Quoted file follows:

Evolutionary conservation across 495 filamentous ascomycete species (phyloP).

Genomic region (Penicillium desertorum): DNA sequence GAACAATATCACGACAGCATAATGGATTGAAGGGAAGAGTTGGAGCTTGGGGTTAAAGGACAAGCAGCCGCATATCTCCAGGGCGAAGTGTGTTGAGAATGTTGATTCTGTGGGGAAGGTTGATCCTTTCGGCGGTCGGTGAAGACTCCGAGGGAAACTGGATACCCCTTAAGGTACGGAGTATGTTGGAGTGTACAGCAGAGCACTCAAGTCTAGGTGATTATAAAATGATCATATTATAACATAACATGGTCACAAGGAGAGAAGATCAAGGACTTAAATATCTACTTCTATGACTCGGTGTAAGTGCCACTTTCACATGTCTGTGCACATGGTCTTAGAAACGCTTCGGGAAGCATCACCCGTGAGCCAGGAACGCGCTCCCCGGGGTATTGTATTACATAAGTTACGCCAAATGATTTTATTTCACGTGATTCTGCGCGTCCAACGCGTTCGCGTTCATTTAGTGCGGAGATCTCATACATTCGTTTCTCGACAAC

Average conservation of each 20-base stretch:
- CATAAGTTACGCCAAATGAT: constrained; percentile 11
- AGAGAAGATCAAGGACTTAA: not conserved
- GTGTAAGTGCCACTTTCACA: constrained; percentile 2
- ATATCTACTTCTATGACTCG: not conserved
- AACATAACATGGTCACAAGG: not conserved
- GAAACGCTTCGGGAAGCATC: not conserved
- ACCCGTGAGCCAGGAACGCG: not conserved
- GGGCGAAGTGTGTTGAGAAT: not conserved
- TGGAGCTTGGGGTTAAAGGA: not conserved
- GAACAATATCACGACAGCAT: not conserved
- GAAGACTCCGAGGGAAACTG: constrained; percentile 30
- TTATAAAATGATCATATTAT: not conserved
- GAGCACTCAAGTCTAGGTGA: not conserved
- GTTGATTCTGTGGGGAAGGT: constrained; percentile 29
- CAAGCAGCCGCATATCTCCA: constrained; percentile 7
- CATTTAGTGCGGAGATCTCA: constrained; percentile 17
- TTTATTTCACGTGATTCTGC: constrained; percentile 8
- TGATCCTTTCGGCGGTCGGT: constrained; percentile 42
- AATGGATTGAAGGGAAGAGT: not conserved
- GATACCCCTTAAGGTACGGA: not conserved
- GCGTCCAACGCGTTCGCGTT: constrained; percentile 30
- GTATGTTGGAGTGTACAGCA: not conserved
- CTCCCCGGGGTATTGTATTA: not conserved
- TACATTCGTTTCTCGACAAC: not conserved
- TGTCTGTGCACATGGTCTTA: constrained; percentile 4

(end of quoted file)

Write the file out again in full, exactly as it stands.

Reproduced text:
Evolutionary conservation across 495 filamentous ascomycete species (phyloP).

Genomic region (Penicillium desertorum): DNA sequence GAACAATATCACGACAGCATAATGGATTGAAGGGAAGAGTTGGAGCTTGGGGTTAAAGGACAAGCAGCCGCATATCTCCAGGGCGAAGTGTGTTGAGAATGTTGATTCTGTGGGGAAGGTTGATCCTTTCGGCGGTCGGTGAAGACTCCGAGGGAAACTGGATACCCCTTAAGGTACGGAGTATGTTGGAGTGTACAGCAGAGCACTCAAGTCTAGGTGATTATAAAATGATCATATTATAACATAACATGGTCACAAGGAGAGAAGATCAAGGACTTAAATATCTACTTCTATGACTCGGTGTAAGTGCCACTTTCACATGTCTGTGCACATGGTCTTAGAAACGCTTCGGGAAGCATCACCCGTGAGCCAGGAACGCGCTCCCCGGGGTATTGTATTACATAAGTTACGCCAAATGATTTTATTTCACGTGATTCTGCGCGTCCAACGCGTTCGCGTTCATTTAGTGCGGAGATCTCATACATTCGTTTCTCGACAAC

Average conservation of each 20-base stretch:
- CATAAGTTACGCCAAATGAT: constrained; percentile 11
- AGAGAAGATCAAGGACTTAA: not conserved
- GTGTAAGTGCCACTTTCACA: constrained; percentile 2
- ATATCTACTTCTATGACTCG: not conserved
- AACATAACATGGTCACAAGG: not conserved
- GAAACGCTTCGGGAAGCATC: not conserved
- ACCCGTGAGCCAGGAACGCG: not conserved
- GGGCGAAGTGTGTTGAGAAT: not conserved
- TGGAGCTTGGGGTTAAAGGA: not conserved
- GAACAATATCACGACAGCAT: not conserved
- GAAGACTCCGAGGGAAACTG: constrained; percentile 30
- TTATAAAATGATCATATTAT: not conserved
- GAGCACTCAAGTCTAGGTGA: not conserved
- GTTGATTCTGTGGGGAAGGT: constrained; percentile 29
- CAAGCAGCCGCATATCTCCA: constrained; percentile 7
- CATTTAGTGCGGAGATCTCA: constrained; percentile 17
- TTTATTTCACGTGATTCTGC: constrained; percentile 8
- TGATCCTTTCGGCGGTCGGT: constrained; percentile 42
- AATGGATTGAAGGGAAGAGT: not conserved
- GATACCCCTTAAGGTACGGA: not conserved
- GCGTCCAACGCGTTCGCGTT: constrained; percentile 30
- GTATGTTGGAGTGTACAGCA: not conserved
- CTCCCCGGGGTATTGTATTA: not conserved
- TACATTCGTTTCTCGACAAC: not conserved
- TGTCTGTGCACATGGTCTTA: constrained; percentile 4